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Dockyard Wages, Malta

Volume 437: debated on Wednesday 14 May 1947

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asked the Parliamentary Secretary to the Admiralty what steps have been taken to meet and reopen negotiations with the trade union representatives of the workers employed in His Majesty's Dockyard in Malta, in view of their rejection of his Department's offer of 6s. a week increase in their minimum wage.

Representations made on behalf of the workpeople in His Majesty's Dockyard, Malta, that increases of pay lately approved are inadequate were fully considered, and the Commander-in-Chief was informed that the Admiralty were satisfied that the increases were fair and equitable, and that they were unable to agree to any further increase. No further representations have so far been received.

Is it not the case that the authorities there are endeavouring to impose conditions on the workers without any consultation, or any attempt to get an agreement with the union representatives of the men?

There is not the slightest foundation for that statement. We have joint negotiating machinery there in the same way as we have in other parts of the world and in this country, and the representatives of the men have every opportunity of making a case out in Malta on this issue, but they have not done so since the award was granted.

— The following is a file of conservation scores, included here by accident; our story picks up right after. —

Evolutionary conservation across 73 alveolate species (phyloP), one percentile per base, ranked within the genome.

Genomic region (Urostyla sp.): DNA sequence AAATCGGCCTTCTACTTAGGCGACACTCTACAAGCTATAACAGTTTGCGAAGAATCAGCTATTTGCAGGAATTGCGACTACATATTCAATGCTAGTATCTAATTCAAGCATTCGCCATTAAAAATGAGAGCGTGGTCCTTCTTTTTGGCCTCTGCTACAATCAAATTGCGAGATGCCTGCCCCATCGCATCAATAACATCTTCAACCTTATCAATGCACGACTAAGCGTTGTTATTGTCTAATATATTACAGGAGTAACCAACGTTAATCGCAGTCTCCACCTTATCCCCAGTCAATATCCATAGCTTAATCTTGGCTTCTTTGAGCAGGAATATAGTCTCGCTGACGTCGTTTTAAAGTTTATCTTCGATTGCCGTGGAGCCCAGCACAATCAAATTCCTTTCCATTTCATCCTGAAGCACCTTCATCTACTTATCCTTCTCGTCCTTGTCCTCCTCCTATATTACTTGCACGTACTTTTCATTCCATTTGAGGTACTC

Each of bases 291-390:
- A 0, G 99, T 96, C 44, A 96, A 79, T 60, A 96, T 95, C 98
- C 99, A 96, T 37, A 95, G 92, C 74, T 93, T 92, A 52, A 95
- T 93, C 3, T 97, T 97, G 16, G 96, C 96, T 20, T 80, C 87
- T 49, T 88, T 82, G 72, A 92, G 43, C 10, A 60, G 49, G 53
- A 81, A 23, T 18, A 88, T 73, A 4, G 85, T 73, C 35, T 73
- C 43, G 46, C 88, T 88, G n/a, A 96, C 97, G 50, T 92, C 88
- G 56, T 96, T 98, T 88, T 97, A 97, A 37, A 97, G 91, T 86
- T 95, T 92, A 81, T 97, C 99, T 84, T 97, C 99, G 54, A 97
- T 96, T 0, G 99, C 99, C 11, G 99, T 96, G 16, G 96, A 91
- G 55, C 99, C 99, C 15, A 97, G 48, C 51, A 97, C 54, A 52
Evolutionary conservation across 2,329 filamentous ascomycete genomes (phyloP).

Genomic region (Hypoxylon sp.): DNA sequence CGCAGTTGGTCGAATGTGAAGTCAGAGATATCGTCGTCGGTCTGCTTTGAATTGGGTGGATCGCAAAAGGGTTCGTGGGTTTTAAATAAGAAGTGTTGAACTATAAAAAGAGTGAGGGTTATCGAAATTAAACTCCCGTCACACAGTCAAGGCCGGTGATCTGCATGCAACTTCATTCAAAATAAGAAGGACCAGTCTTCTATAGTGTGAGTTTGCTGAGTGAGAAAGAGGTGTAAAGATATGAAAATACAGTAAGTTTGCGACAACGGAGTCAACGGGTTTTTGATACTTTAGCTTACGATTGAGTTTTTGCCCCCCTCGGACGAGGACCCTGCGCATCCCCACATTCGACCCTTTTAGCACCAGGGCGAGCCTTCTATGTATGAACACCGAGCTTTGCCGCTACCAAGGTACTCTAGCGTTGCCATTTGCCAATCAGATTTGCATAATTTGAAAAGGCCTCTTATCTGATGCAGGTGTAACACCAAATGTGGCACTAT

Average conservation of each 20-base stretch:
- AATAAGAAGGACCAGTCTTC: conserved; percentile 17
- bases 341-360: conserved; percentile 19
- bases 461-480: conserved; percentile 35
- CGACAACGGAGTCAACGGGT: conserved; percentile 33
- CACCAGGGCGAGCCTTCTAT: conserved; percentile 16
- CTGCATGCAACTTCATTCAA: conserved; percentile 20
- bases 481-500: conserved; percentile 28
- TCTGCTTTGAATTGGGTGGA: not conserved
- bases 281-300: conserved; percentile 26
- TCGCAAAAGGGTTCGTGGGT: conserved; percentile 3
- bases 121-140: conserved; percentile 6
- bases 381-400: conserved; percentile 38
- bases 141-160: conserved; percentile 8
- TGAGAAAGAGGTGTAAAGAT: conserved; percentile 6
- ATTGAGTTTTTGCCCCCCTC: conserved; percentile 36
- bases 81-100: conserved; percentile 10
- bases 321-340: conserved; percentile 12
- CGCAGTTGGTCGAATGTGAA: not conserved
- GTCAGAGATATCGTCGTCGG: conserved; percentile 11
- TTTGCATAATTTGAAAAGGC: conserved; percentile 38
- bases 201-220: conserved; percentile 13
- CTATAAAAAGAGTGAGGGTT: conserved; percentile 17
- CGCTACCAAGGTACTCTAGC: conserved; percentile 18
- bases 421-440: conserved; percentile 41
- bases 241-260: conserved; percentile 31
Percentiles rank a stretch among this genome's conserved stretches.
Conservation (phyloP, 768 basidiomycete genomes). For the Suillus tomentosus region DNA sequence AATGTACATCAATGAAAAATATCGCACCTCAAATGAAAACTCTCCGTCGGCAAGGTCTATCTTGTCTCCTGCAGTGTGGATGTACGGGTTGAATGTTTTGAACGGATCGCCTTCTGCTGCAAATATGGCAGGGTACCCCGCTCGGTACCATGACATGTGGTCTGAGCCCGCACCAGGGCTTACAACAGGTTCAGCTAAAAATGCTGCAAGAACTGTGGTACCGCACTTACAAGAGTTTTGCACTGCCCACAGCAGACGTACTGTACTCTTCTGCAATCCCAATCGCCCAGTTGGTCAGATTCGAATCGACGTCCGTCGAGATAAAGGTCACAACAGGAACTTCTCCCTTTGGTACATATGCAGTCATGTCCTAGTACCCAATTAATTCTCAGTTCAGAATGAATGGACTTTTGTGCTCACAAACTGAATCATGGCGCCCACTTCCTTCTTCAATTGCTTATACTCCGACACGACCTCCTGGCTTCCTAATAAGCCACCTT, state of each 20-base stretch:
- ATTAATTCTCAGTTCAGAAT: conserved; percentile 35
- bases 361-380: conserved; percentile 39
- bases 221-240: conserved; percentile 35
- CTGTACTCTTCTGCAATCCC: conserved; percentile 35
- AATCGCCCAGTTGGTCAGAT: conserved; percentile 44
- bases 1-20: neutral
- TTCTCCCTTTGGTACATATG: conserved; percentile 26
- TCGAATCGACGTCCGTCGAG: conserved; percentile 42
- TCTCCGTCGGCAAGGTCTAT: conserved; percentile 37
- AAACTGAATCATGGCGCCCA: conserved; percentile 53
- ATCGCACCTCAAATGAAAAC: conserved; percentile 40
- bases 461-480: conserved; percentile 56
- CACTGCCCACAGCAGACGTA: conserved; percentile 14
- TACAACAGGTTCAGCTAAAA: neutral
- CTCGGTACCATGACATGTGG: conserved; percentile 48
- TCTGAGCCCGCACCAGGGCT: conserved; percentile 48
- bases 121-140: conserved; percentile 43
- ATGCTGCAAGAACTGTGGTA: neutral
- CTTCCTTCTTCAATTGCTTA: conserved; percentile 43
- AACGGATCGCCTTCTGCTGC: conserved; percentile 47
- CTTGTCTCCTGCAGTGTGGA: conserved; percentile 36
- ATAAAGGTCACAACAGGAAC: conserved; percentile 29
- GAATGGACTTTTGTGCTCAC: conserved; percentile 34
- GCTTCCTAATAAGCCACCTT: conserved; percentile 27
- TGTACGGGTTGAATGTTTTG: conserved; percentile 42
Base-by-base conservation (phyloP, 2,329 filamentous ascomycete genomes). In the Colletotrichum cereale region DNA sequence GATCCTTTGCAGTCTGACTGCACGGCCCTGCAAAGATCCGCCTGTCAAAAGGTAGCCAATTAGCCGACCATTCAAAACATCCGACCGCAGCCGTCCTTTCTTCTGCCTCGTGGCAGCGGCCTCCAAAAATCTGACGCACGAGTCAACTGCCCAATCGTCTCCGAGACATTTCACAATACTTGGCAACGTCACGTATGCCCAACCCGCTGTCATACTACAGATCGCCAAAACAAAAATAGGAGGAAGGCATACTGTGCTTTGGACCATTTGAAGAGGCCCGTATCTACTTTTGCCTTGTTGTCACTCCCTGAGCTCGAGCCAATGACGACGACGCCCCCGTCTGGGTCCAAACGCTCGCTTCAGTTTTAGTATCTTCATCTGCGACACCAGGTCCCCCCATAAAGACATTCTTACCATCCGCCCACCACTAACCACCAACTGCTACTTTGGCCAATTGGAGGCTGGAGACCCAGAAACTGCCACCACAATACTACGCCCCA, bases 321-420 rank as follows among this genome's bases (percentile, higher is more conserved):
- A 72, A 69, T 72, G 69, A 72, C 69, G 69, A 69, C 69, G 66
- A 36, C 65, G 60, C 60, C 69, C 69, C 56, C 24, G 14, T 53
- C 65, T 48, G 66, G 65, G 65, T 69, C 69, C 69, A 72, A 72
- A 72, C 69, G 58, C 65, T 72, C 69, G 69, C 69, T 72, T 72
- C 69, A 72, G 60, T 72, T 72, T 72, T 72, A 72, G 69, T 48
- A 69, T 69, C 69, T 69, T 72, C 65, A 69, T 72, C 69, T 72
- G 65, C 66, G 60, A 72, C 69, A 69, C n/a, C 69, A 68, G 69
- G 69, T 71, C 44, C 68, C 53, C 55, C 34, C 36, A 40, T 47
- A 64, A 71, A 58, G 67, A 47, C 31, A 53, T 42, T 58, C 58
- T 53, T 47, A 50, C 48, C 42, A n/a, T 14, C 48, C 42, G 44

Might I ask what facilities there are for submitting claims like this to arbitration where agreement cannot be reached through the ordinary negotiating channels?

At the moment there are no facilities for arbitration in Malta, but the whole question of arbitration is being gone into.

Has there been any attempt, since the rejection of the offer, to meet and discuss with the representatives of the men the issues involved in the award and in the rejection of the award?

There has been no attempt because the men have made no application for it, but as soon as the men's representatives make an application, as at all other times, we shall be only too ready to meet them.